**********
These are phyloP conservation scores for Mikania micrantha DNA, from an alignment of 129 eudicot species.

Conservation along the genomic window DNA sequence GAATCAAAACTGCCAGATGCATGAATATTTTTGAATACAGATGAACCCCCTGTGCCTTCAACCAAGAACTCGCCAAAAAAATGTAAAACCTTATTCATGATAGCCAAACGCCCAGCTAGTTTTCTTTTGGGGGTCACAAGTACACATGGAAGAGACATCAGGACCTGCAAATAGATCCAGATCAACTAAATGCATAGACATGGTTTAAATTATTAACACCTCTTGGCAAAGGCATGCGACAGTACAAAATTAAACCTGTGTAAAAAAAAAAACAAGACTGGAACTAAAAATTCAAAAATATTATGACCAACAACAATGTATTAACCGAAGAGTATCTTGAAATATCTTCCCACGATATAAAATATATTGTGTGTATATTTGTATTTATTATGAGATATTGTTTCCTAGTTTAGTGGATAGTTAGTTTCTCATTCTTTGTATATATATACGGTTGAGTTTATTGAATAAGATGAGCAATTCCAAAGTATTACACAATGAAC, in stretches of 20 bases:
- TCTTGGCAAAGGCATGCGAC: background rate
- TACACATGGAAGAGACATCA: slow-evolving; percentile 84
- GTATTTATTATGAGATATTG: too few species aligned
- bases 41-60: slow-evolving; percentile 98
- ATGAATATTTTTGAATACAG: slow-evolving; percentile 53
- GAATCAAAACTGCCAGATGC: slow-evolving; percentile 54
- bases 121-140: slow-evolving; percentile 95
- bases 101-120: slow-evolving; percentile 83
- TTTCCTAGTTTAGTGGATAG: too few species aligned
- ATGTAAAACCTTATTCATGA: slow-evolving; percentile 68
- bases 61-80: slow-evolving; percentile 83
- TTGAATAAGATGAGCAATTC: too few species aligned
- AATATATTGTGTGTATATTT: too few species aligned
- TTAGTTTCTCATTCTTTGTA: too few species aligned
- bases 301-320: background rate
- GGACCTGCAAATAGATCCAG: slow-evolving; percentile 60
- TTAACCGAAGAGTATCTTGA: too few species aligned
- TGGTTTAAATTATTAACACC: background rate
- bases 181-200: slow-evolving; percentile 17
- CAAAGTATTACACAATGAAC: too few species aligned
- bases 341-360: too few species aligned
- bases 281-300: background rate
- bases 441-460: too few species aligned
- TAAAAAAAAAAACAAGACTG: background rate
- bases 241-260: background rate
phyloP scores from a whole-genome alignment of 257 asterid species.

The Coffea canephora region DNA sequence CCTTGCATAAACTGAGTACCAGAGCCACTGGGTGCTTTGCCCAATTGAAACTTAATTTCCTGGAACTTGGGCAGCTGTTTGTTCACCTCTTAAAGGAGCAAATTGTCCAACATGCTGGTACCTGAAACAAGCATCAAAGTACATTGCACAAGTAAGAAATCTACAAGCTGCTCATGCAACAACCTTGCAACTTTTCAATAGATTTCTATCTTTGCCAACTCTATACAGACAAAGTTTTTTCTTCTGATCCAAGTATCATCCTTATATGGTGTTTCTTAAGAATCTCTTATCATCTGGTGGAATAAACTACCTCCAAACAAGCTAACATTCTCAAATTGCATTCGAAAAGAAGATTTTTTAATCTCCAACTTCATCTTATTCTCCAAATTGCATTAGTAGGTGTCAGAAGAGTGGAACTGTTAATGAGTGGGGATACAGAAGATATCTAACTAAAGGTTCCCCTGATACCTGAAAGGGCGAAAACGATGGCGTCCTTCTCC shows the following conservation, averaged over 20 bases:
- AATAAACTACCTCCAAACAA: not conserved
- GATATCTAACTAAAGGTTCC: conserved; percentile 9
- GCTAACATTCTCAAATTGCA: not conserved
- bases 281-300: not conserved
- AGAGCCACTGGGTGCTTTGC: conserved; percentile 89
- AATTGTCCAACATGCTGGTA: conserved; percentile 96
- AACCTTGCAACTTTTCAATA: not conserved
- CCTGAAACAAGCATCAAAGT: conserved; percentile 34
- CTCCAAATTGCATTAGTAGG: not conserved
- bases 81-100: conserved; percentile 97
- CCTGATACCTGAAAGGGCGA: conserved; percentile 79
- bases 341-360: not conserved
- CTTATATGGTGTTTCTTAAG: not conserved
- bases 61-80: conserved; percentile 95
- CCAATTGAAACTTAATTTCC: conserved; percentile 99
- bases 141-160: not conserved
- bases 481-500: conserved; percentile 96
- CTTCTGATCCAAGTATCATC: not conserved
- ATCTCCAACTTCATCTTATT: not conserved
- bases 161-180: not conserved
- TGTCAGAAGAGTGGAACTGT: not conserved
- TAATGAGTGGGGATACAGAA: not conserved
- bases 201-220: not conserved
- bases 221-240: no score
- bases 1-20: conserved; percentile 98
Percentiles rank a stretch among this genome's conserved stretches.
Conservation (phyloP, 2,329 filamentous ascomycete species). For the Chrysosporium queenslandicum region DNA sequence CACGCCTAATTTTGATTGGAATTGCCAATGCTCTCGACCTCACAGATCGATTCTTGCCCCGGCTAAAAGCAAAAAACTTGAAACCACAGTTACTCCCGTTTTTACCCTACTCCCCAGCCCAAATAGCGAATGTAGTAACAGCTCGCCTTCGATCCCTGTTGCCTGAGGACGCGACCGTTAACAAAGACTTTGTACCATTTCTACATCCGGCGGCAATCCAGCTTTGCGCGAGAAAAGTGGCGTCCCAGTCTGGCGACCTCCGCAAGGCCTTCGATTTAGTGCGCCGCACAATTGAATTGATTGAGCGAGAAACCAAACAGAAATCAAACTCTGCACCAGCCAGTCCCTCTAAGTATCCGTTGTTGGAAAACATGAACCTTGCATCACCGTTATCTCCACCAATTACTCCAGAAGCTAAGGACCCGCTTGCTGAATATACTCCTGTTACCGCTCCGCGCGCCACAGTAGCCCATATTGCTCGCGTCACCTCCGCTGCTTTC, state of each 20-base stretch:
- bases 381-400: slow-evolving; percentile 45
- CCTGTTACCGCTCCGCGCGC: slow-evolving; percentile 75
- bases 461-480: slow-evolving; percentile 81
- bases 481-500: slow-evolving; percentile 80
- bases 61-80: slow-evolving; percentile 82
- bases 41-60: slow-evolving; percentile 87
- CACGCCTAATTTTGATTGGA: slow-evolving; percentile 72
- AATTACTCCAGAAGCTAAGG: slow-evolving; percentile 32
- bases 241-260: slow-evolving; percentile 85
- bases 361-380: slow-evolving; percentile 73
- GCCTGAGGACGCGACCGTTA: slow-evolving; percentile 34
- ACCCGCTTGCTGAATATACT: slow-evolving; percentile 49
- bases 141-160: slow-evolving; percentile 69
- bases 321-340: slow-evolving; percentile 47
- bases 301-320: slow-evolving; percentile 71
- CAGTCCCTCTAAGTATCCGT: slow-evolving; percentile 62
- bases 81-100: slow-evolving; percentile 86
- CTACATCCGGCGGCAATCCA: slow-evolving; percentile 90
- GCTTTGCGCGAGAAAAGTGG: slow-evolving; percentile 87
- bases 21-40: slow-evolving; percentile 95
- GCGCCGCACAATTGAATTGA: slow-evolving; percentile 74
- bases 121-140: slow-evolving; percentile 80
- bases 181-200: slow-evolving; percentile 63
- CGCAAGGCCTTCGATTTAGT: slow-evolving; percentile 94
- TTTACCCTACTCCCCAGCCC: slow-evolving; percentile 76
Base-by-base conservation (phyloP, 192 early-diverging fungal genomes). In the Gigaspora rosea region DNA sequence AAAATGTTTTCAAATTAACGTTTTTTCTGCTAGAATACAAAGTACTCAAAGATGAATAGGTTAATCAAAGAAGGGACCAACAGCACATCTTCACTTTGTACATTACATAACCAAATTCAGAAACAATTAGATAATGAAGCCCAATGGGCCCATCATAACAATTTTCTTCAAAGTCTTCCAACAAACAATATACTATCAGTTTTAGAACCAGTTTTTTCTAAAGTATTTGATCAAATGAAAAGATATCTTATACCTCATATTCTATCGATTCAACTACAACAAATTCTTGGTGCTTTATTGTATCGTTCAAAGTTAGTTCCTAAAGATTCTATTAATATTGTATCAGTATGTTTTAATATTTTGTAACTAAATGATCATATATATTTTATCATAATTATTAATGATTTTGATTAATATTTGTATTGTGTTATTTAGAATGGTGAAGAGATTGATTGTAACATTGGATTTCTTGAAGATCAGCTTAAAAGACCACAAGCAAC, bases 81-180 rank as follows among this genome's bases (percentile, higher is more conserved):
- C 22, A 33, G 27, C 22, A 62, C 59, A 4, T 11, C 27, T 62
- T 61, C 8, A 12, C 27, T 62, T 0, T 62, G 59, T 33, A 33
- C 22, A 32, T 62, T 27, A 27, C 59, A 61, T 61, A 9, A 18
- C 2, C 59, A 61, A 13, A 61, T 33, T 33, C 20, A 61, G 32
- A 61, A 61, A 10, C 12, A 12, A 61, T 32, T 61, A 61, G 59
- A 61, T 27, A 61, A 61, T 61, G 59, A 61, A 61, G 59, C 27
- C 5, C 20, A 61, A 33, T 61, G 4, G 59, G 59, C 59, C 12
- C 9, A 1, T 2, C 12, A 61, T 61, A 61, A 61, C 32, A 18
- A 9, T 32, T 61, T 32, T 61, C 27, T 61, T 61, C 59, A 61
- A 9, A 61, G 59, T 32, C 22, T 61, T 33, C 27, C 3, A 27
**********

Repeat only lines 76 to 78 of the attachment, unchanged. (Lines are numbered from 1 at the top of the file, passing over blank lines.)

- bases 21-40: slow-evolving; percentile 95
- GCGCCGCACAATTGAATTGA: slow-evolving; percentile 74
- bases 121-140: slow-evolving; percentile 80